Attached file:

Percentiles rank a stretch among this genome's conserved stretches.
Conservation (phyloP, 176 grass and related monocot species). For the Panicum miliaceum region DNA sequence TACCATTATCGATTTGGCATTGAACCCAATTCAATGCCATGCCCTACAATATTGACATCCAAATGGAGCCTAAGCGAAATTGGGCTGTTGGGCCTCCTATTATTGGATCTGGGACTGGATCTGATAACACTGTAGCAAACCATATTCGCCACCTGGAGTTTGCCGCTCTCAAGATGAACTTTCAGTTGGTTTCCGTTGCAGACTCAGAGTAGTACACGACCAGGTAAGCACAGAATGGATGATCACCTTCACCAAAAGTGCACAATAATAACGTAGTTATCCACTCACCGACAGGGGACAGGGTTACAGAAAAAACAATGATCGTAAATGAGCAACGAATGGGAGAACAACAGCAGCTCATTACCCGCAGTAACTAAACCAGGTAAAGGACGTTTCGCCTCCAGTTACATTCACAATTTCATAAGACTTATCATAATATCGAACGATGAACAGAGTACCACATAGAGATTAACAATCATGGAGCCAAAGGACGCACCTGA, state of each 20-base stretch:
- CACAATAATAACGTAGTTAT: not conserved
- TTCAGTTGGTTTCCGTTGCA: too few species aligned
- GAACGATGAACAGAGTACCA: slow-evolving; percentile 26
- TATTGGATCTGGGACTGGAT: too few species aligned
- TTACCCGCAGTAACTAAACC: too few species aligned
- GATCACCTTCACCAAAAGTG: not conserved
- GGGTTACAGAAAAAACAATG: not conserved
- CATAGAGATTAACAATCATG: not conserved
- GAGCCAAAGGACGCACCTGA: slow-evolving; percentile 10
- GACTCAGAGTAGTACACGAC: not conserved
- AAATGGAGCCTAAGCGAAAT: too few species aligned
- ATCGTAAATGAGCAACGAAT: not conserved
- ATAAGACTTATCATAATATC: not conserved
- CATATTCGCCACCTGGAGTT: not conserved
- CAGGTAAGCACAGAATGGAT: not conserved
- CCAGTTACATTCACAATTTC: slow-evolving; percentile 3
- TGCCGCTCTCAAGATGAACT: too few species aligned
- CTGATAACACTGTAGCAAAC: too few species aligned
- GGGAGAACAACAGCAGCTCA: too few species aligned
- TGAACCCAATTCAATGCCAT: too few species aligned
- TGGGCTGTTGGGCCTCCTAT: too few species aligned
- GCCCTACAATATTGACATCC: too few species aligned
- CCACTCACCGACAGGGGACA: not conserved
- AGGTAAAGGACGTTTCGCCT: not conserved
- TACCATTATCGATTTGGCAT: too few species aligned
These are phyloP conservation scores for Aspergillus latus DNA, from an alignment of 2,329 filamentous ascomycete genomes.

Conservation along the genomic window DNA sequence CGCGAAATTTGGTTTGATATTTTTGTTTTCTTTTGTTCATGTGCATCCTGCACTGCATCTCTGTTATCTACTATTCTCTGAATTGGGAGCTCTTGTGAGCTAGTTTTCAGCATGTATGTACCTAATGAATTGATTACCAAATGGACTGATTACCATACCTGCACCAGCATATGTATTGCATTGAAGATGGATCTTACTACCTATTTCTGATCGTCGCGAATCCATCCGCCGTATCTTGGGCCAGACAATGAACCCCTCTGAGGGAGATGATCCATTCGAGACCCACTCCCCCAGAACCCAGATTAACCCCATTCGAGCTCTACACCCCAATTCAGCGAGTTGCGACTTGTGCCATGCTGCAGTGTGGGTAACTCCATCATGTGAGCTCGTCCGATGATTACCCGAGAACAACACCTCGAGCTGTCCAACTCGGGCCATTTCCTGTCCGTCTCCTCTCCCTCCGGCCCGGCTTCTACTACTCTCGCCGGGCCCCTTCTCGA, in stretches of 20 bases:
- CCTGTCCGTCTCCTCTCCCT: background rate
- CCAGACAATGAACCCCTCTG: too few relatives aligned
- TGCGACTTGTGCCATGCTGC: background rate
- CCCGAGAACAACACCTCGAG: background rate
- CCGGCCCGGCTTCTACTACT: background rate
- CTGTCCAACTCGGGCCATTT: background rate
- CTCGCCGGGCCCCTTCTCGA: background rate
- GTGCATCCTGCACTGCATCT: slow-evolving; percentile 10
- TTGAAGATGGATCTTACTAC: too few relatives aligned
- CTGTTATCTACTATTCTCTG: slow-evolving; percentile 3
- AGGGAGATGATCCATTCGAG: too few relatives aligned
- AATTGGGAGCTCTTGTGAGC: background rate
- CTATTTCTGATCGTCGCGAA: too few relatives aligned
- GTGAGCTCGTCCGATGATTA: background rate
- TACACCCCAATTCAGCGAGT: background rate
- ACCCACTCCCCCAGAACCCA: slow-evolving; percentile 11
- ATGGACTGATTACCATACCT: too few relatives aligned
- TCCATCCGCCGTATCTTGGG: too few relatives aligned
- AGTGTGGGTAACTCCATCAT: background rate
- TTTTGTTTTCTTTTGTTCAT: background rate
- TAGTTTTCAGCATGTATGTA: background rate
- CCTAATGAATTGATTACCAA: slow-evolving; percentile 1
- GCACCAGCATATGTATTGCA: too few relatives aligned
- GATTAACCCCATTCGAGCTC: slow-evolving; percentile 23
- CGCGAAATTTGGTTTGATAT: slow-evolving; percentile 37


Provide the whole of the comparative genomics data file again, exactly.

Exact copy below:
Percentiles rank a stretch among this genome's conserved stretches.
Conservation (phyloP, 176 grass and related monocot species). For the Panicum miliaceum region DNA sequence TACCATTATCGATTTGGCATTGAACCCAATTCAATGCCATGCCCTACAATATTGACATCCAAATGGAGCCTAAGCGAAATTGGGCTGTTGGGCCTCCTATTATTGGATCTGGGACTGGATCTGATAACACTGTAGCAAACCATATTCGCCACCTGGAGTTTGCCGCTCTCAAGATGAACTTTCAGTTGGTTTCCGTTGCAGACTCAGAGTAGTACACGACCAGGTAAGCACAGAATGGATGATCACCTTCACCAAAAGTGCACAATAATAACGTAGTTATCCACTCACCGACAGGGGACAGGGTTACAGAAAAAACAATGATCGTAAATGAGCAACGAATGGGAGAACAACAGCAGCTCATTACCCGCAGTAACTAAACCAGGTAAAGGACGTTTCGCCTCCAGTTACATTCACAATTTCATAAGACTTATCATAATATCGAACGATGAACAGAGTACCACATAGAGATTAACAATCATGGAGCCAAAGGACGCACCTGA, state of each 20-base stretch:
- CACAATAATAACGTAGTTAT: not conserved
- TTCAGTTGGTTTCCGTTGCA: too few species aligned
- GAACGATGAACAGAGTACCA: slow-evolving; percentile 26
- TATTGGATCTGGGACTGGAT: too few species aligned
- TTACCCGCAGTAACTAAACC: too few species aligned
- GATCACCTTCACCAAAAGTG: not conserved
- GGGTTACAGAAAAAACAATG: not conserved
- CATAGAGATTAACAATCATG: not conserved
- GAGCCAAAGGACGCACCTGA: slow-evolving; percentile 10
- GACTCAGAGTAGTACACGAC: not conserved
- AAATGGAGCCTAAGCGAAAT: too few species aligned
- ATCGTAAATGAGCAACGAAT: not conserved
- ATAAGACTTATCATAATATC: not conserved
- CATATTCGCCACCTGGAGTT: not conserved
- CAGGTAAGCACAGAATGGAT: not conserved
- CCAGTTACATTCACAATTTC: slow-evolving; percentile 3
- TGCCGCTCTCAAGATGAACT: too few species aligned
- CTGATAACACTGTAGCAAAC: too few species aligned
- GGGAGAACAACAGCAGCTCA: too few species aligned
- TGAACCCAATTCAATGCCAT: too few species aligned
- TGGGCTGTTGGGCCTCCTAT: too few species aligned
- GCCCTACAATATTGACATCC: too few species aligned
- CCACTCACCGACAGGGGACA: not conserved
- AGGTAAAGGACGTTTCGCCT: not conserved
- TACCATTATCGATTTGGCAT: too few species aligned
These are phyloP conservation scores for Aspergillus latus DNA, from an alignment of 2,329 filamentous ascomycete genomes.

Conservation along the genomic window DNA sequence CGCGAAATTTGGTTTGATATTTTTGTTTTCTTTTGTTCATGTGCATCCTGCACTGCATCTCTGTTATCTACTATTCTCTGAATTGGGAGCTCTTGTGAGCTAGTTTTCAGCATGTATGTACCTAATGAATTGATTACCAAATGGACTGATTACCATACCTGCACCAGCATATGTATTGCATTGAAGATGGATCTTACTACCTATTTCTGATCGTCGCGAATCCATCCGCCGTATCTTGGGCCAGACAATGAACCCCTCTGAGGGAGATGATCCATTCGAGACCCACTCCCCCAGAACCCAGATTAACCCCATTCGAGCTCTACACCCCAATTCAGCGAGTTGCGACTTGTGCCATGCTGCAGTGTGGGTAACTCCATCATGTGAGCTCGTCCGATGATTACCCGAGAACAACACCTCGAGCTGTCCAACTCGGGCCATTTCCTGTCCGTCTCCTCTCCCTCCGGCCCGGCTTCTACTACTCTCGCCGGGCCCCTTCTCGA, in stretches of 20 bases:
- CCTGTCCGTCTCCTCTCCCT: background rate
- CCAGACAATGAACCCCTCTG: too few relatives aligned
- TGCGACTTGTGCCATGCTGC: background rate
- CCCGAGAACAACACCTCGAG: background rate
- CCGGCCCGGCTTCTACTACT: background rate
- CTGTCCAACTCGGGCCATTT: background rate
- CTCGCCGGGCCCCTTCTCGA: background rate
- GTGCATCCTGCACTGCATCT: slow-evolving; percentile 10
- TTGAAGATGGATCTTACTAC: too few relatives aligned
- CTGTTATCTACTATTCTCTG: slow-evolving; percentile 3
- AGGGAGATGATCCATTCGAG: too few relatives aligned
- AATTGGGAGCTCTTGTGAGC: background rate
- CTATTTCTGATCGTCGCGAA: too few relatives aligned
- GTGAGCTCGTCCGATGATTA: background rate
- TACACCCCAATTCAGCGAGT: background rate
- ACCCACTCCCCCAGAACCCA: slow-evolving; percentile 11
- ATGGACTGATTACCATACCT: too few relatives aligned
- TCCATCCGCCGTATCTTGGG: too few relatives aligned
- AGTGTGGGTAACTCCATCAT: background rate
- TTTTGTTTTCTTTTGTTCAT: background rate
- TAGTTTTCAGCATGTATGTA: background rate
- CCTAATGAATTGATTACCAA: slow-evolving; percentile 1
- GCACCAGCATATGTATTGCA: too few relatives aligned
- GATTAACCCCATTCGAGCTC: slow-evolving; percentile 23
- CGCGAAATTTGGTTTGATAT: slow-evolving; percentile 37